Posted by TheRisingTeam on (January 9, 2014, 10:00 GMT)

That's no excuse I'm afraid.

Posted by CricketMaan on (January 9, 2014, 9:59 GMT)

This is a batsmans game. If a batsman fail scoring a duck in his first innings due to nerves, he always gets a second, third chance..Marvan Atapattu scored 3 ducks in his first 3 innings, but went to on to score 1000s of runs in Test cricket. A bowler does not have that previlage. If he gets smacked or injured his career is over unless he has a solid backing. Rankin has tough competition and will struggle again to make a comeback unless Andy has seen something very special in him

Posted by BradmanBestEver on (January 9, 2014, 9:54 GMT)

If a new test cap is not nervous that would be unusual.

Gotta be able to cope with the nerves at this level - playing well at test level is more about what goes on in the player's scone than his ability

Posted by Nutcutlet on (January 9, 2014, 9:44 GMT)

2nd post. There is absolutely no reason for Rankin to be regarded as a OneTest Blunder. If he was good enough to be chosen for this tour, then he must be reassured by the selectors that good county form, lots of scalps, good rhythm and genuine pace will put him back into their consideration. If I was a selector, I'd tell BR that his chances of playing Test cricket have not gone away. Selectors and others should never been so casual about a man's career, esp. when they are partly culpable. And the same applies to Simon Kerrigan who never even had a chance to get used to the England set-up before he was pitched in at the Oval. There will be lots of suggestions about the composition of England's next Test v SL in June. I'm going to get in early. Cook, Root, Bell, KP, Ballance, Stokes, Buttler/ Davies, Broad, Jordan, Anderson, Briggs.

Posted by Green_and_Gold on (January 9, 2014, 9:44 GMT)

Very poor selection from England - they had a good starting XI (on paper) however there was no depth in the rest of the squad. I would have expected Onions to be there plus Bresnan was a bonus.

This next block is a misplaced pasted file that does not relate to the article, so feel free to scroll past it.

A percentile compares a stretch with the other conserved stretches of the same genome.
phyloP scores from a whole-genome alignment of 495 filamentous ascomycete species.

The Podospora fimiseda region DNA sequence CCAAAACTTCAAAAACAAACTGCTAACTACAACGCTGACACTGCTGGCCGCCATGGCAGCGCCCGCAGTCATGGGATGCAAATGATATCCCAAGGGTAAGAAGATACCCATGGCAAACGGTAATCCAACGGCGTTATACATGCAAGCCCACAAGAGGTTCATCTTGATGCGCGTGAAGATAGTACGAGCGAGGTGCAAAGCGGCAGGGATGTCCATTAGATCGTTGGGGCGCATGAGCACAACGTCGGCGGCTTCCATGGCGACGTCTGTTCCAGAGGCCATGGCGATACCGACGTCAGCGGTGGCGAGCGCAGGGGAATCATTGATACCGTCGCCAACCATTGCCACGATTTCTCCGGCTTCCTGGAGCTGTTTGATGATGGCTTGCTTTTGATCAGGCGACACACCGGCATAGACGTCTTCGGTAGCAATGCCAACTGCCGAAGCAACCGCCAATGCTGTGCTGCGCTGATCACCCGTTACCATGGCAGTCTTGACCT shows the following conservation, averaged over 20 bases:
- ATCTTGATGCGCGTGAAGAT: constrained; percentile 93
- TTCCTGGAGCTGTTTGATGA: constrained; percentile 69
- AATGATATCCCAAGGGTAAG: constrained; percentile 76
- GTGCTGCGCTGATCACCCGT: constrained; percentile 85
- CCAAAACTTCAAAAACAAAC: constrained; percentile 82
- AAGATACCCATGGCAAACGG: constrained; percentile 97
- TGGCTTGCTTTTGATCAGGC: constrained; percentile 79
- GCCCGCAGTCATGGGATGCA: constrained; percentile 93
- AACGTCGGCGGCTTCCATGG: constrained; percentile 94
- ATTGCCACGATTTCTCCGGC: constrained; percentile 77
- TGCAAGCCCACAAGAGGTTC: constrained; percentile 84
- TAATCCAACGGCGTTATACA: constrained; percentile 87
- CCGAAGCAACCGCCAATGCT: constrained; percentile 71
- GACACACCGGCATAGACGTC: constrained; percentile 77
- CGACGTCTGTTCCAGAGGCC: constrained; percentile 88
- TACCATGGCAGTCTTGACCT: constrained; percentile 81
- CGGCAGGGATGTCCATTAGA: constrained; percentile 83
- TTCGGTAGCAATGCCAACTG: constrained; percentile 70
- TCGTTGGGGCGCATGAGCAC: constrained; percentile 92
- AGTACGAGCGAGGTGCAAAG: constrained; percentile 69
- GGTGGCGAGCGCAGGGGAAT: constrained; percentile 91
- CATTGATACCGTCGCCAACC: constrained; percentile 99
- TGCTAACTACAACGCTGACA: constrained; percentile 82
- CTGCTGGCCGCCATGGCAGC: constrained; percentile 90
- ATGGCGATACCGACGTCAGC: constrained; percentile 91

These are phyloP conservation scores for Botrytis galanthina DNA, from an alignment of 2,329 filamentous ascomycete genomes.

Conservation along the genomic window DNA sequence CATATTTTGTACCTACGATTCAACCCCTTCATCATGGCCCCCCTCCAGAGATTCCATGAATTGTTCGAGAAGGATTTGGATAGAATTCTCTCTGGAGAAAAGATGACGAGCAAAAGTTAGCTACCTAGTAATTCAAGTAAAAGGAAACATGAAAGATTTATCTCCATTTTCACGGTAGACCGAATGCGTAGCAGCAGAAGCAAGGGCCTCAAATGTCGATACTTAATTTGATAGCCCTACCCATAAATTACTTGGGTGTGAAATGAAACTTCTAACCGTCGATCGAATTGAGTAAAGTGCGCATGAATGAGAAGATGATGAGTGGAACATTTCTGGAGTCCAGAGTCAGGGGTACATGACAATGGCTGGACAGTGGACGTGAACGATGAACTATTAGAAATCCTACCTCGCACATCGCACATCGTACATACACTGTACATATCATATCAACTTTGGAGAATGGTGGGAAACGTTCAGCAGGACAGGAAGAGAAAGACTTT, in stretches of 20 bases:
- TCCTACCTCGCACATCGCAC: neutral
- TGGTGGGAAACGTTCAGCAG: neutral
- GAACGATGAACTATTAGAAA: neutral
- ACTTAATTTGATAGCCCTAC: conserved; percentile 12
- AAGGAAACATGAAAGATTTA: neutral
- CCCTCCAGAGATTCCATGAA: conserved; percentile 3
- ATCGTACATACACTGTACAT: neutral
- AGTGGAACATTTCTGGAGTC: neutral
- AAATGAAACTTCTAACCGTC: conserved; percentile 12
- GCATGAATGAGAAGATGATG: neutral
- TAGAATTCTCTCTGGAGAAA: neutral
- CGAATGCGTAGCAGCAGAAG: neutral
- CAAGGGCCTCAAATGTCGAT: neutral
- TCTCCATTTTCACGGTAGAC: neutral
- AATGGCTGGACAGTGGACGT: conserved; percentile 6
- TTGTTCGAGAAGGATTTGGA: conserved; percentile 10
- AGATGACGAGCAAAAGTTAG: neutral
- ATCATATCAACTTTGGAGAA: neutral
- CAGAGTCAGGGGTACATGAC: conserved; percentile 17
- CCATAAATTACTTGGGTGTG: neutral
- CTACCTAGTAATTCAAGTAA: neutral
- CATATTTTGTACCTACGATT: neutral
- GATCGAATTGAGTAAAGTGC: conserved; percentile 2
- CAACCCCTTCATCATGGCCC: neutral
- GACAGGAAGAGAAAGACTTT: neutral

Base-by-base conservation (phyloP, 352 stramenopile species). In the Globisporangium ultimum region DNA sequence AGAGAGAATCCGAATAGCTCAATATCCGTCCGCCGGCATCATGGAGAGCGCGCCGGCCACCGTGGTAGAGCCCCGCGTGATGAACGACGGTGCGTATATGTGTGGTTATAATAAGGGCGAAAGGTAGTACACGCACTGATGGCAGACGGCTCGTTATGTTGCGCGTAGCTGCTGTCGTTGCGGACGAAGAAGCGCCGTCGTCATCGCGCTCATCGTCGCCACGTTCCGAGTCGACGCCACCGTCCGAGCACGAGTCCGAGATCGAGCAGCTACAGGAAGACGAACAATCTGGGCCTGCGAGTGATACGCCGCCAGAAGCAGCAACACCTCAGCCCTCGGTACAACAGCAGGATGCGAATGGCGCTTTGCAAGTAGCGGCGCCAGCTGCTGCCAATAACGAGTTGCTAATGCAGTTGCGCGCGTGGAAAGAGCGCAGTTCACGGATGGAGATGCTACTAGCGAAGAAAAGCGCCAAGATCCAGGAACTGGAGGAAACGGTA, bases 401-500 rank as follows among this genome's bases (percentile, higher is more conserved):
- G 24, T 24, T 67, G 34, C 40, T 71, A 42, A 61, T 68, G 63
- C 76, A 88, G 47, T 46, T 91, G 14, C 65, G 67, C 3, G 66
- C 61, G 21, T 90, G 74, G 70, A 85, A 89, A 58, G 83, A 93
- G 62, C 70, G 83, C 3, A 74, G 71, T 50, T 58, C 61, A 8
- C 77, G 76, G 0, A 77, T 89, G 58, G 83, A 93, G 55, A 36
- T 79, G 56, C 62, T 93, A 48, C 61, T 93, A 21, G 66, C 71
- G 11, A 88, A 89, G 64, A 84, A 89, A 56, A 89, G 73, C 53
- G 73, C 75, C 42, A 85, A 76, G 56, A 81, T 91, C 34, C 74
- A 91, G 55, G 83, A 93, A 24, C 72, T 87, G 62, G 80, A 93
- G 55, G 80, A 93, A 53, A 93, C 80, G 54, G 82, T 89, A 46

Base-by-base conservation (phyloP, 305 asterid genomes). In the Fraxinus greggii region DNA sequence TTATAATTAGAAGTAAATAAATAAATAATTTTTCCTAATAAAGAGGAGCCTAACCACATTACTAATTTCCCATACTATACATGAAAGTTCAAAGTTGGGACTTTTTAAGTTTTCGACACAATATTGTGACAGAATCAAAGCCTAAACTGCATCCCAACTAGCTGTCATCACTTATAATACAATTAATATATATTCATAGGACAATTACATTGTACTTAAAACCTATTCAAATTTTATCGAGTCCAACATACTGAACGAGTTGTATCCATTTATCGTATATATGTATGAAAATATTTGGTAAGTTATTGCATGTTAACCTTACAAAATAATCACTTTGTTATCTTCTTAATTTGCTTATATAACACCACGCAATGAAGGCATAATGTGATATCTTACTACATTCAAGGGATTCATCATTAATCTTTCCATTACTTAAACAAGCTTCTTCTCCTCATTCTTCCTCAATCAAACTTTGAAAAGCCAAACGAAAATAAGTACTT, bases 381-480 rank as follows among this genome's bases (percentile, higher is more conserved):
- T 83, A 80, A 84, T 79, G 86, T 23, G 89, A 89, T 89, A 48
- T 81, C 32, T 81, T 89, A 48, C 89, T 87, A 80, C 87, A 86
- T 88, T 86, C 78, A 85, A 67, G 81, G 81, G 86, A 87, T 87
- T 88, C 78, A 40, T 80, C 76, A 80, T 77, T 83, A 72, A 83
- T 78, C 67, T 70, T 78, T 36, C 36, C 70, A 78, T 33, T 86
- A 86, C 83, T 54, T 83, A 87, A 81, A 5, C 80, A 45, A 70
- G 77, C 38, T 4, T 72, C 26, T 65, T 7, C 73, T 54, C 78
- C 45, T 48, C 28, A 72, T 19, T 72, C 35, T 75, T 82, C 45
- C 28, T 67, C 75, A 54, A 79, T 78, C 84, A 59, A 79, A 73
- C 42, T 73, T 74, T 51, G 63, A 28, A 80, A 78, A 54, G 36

Posted by R_U_4_REAL_NICK on (January 9, 2014, 9:41 GMT)

Agree (partly) with Richard Mallender (post on January 9, 2014, 8:15 GMT) here. Yes Rankin is a nice guy who seemed at home with the England camp in the ODIs, but it's such a huge risk to pick a 'new' player on promise alone for a big test series like the Ashes. Yes Onions has struggled in Australia before, but I'd take form and control over promise and height every time. On saying that, I don't agree that Rankin will add to the list of one-cap wonders... I expect (and don't mind) that he'll be back in upcoming test series. As Biggus says (post on January 9, 2014, 7:56 GMT): the Ashes was pretty much over by the time Rankin took to the field, so expecting him to produce a Tremlett 2010-11 like performance was always going to be folly. Hardly a dream debut by any stretch of the imagination, but Big Boyd will be back and showcase his talents.

Posted by CricketingStargazer on (January 9, 2014, 9:39 GMT)

The idea of selecting Boyd Rankin was to have a tall, fast bowler, who would generate awkward bounce at around 90mph. In the Sydney Test though, Rankin was averaging around 84mph in the 1st innings - almost identical to the rest of the seamers. Certainly he was no faster than Stuart Broad who is also a (rather) tall paceman.